A vertical city contained within a giant tram, a building covered in glowing plumage, a neo-Art Nouveau wooden structure... The imagination of California-based Egyptian artist and computational designer Hassan Ragab seems to know no bounds when it comes to generative art, a practice that uses algorithms to generate an image autonomously. "I have been exploring generative art for a while, using computational design tools, but I started exploring using Generative AI in the summer of 2022." For AA, in conjunction with our issue 454 Sciences-Fictions [still available from our online shop], he answers a few questions about the challenges posed by these new representations of architecture.
Interview by Eléonor Gras.
You have a background in architecture. Do you think that artificial intelligence (AI) can change our perception of the city, and how can it help us to imagine the future of architecture?
Hassan Ragab : Architecture and the built environment is what defines what we call “the image of the city” and our visual urban memories. While the global current impact of AI in architecture/urban is a visual one to a great extent; I don’t see a reason why it won’t allow us to venture into greater endeavours that go beyond the visual and to shape our cities in unprecedented ways.
What we call “Generative AI” [AIs that use existing content to learn and generate new content] has the ability to push the boundaries of art and design towards a new frontier of human creations. In my opinion, it would not only allow us to imagine the future of architecture, but also help us understand our documented built environment. AI has context much greater than of any human being; and thus, it is an extremely powerful tool to imagine and visualize worlds that has been or yet to become.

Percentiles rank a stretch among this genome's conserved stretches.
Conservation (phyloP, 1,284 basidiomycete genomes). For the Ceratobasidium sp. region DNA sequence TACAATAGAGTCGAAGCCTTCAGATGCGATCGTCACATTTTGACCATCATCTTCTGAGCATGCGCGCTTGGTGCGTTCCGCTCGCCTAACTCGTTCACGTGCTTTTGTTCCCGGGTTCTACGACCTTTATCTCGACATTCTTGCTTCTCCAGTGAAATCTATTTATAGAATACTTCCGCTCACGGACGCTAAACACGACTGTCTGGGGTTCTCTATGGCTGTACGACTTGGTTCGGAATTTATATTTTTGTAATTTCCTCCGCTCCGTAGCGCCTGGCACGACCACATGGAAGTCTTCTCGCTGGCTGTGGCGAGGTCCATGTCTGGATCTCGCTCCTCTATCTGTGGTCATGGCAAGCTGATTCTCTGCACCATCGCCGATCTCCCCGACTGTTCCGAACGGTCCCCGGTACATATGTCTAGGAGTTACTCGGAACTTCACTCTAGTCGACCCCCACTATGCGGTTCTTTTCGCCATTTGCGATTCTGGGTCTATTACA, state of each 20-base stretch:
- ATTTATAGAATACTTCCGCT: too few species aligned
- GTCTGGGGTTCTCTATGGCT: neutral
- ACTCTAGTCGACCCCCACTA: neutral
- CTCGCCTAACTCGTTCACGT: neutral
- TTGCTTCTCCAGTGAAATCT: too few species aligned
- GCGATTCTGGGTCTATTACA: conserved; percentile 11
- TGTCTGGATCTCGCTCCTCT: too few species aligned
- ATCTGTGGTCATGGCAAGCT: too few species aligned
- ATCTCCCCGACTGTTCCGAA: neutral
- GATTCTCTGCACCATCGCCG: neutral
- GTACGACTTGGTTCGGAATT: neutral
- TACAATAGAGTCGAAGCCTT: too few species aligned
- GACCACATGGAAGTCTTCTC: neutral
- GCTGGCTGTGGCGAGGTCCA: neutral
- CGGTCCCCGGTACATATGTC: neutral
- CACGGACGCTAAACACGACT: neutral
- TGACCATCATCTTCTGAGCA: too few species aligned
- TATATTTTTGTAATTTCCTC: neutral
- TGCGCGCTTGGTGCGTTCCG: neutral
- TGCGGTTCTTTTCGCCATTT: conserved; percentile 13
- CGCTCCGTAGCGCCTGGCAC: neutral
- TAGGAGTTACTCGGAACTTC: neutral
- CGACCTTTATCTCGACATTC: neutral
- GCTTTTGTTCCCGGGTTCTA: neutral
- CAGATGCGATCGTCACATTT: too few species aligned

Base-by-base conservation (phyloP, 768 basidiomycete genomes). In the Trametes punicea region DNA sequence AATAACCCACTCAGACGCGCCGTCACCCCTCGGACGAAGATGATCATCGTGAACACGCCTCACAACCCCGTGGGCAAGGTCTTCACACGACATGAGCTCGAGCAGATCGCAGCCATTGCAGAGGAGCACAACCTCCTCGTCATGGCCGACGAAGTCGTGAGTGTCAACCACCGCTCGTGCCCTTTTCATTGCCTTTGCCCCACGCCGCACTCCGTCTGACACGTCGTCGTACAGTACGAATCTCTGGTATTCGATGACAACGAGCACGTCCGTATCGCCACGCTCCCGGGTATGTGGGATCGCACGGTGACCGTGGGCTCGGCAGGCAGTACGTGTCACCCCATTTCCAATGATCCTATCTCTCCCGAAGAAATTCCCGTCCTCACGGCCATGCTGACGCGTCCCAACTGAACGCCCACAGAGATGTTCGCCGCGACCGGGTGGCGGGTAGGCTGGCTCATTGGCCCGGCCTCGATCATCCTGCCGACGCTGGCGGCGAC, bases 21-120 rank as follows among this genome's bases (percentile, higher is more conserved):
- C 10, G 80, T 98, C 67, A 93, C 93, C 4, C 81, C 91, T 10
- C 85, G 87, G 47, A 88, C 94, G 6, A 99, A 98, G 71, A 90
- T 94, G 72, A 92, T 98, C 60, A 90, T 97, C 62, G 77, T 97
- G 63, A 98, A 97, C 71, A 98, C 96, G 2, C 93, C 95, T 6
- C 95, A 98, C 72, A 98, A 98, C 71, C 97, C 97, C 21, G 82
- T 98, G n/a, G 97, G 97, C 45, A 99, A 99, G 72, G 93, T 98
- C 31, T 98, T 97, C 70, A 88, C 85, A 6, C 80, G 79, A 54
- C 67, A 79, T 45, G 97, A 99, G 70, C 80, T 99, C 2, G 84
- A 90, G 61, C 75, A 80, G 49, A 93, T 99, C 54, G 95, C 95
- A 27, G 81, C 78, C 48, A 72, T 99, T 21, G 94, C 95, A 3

How can artificial intelligence influence the way architects represent their projects?
At the moment, many architects are using tools as Text2img to either create appealing visualizations to their projects or to explore new forms and concepts before implementing them into their projects. While AI is yet to reach its true impact on architecture; one can truly sense how architectural concepts are already being pushed towards a new realm as a by-product of this new technology.
Do you think there are limits to the use of AI in architecture?
At the moment, there are several limits: one is that the available tools for the mass subset of architects are strictly generating 2d artistic images which lacks the scale and the details that an architectural drawing would require. Another is the dataset bias and how it might favour already established architects to develop their works even further. One limitation which always worried me the variety inside the dataset of AI and how it introduces bias towards certain styles over others. But I believe that those limitations are just temporary barriers which the technology would cross of the course of the near future.
Hassan Ragab is a conceptual artist and computational designer. More informations: @hsnrgb